It is equities, therefore, which seem most able to cope with the challenges of this inflationary period and especially those which can benefit from higher interest rates and higher commodity prices.  This is not a perfect solution, however.  The threat of slower growth means that higher levels of volatility are to be expected. 

The Path Ahead

Changeable markets may cause periods of unease and the horror of the war in Ukraine is certainly one such case.  As in previous crises, the initial market reactions were of fear, yet they then diverged with inflation linked assets in favour.  Ultimately, however, as previous crises have shown, patience is a virtue, with well diversified portfolios benefitting from remaining invested over the longer term.  Looking at the likely path of the economy for the coming years, we believe this will continue to be the case.

Important Information

Please note that the contents are based on the author’s opinion and are not intended as investment advice. This information is aimed at professional advisers and should not be relied upon by any other persons. Any research is for information only, does not constitute financial advice or necessarily reflect the views of the author and is subject to change. It remains the responsibility of the financial adviser to verify the accuracy of the information and assess whether the fund is suitable and appropriate for their customer. Past performance is not a reliable indicator of future performance. The value of investments and the income derived from them can fall as well as rise and investors may get back less than they invested.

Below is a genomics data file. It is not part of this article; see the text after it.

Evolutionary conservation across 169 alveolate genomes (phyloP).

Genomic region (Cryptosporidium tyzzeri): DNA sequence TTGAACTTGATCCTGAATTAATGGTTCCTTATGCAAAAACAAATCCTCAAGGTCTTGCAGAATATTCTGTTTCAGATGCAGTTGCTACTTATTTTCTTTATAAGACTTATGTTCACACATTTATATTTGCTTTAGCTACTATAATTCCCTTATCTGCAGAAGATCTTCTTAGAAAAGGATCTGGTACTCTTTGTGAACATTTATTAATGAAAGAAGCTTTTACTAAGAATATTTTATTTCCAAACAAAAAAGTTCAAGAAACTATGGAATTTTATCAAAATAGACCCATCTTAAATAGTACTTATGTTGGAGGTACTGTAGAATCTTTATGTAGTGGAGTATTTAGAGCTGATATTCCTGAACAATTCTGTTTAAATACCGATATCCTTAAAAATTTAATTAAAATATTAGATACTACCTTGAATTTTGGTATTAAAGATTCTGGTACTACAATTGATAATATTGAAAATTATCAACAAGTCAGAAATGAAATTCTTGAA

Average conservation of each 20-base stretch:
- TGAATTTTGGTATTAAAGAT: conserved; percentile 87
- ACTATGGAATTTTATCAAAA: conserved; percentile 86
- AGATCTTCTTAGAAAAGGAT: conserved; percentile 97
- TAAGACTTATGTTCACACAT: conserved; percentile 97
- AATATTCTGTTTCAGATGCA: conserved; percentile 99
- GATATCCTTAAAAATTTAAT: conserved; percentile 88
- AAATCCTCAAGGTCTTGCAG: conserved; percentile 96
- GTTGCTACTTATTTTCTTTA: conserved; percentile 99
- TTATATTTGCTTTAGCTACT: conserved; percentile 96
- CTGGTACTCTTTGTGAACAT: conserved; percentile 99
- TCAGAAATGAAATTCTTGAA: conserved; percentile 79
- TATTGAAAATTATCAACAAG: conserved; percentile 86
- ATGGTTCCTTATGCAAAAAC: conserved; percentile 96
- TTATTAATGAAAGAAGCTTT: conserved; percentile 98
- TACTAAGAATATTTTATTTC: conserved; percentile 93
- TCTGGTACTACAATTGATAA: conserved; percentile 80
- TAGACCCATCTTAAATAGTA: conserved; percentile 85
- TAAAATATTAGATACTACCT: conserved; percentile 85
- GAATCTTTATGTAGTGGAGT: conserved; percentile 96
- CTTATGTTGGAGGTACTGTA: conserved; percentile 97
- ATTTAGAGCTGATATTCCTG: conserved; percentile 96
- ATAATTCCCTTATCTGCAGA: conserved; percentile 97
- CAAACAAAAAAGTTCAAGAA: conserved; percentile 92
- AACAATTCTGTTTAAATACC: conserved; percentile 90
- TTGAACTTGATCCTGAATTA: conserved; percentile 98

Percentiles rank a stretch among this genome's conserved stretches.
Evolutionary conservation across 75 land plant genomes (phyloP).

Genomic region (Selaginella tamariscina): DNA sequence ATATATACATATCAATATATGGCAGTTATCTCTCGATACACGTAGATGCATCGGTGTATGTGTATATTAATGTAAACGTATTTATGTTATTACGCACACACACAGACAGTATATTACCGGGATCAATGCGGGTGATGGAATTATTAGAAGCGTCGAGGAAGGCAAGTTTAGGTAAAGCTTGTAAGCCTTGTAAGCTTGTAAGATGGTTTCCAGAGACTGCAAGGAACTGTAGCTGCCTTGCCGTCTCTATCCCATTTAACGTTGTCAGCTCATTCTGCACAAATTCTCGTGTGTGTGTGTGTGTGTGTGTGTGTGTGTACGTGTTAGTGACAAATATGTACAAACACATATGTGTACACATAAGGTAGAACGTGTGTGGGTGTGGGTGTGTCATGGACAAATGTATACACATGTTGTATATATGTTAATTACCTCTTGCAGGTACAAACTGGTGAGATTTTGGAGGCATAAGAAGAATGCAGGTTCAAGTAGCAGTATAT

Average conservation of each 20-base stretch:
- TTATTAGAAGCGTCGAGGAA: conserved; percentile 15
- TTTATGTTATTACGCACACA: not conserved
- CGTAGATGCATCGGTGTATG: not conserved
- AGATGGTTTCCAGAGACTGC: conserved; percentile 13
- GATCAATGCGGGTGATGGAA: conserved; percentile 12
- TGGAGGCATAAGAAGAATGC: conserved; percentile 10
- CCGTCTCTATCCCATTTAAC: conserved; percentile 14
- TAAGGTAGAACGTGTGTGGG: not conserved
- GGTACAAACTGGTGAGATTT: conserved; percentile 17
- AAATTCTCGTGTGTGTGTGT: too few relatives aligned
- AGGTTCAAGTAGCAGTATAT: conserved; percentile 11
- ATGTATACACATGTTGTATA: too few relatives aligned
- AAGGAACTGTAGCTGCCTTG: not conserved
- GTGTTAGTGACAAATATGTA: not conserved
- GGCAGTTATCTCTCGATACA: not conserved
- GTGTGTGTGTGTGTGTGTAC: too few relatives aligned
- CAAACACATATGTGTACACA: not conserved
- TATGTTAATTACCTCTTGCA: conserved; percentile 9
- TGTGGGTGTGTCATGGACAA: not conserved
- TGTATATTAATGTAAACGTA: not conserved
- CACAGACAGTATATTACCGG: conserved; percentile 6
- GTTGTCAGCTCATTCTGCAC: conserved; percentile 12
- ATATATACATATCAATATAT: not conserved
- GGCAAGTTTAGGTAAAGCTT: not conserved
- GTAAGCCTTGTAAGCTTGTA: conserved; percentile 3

Important information about the funds can be found in the Supplementary Information Document and NURS-KII Document which are available on our website or on request. 

For any information about the Future Money funds please contact the authorised corporate director, Margetts Fund Management Ltd, on 0121 236 2380, admin@margetts.com or at 1 Sovereign Court, Graham Street, Birmingham B1 3JR.  A copy of their Terms of Business which relates to investments into the funds can also be obtained using these contact details. 


For independent financial advice, please get in touch with one of our financial planning & wealth management team on 0808 144 5575 or email help@armstrongwatson.co.uk.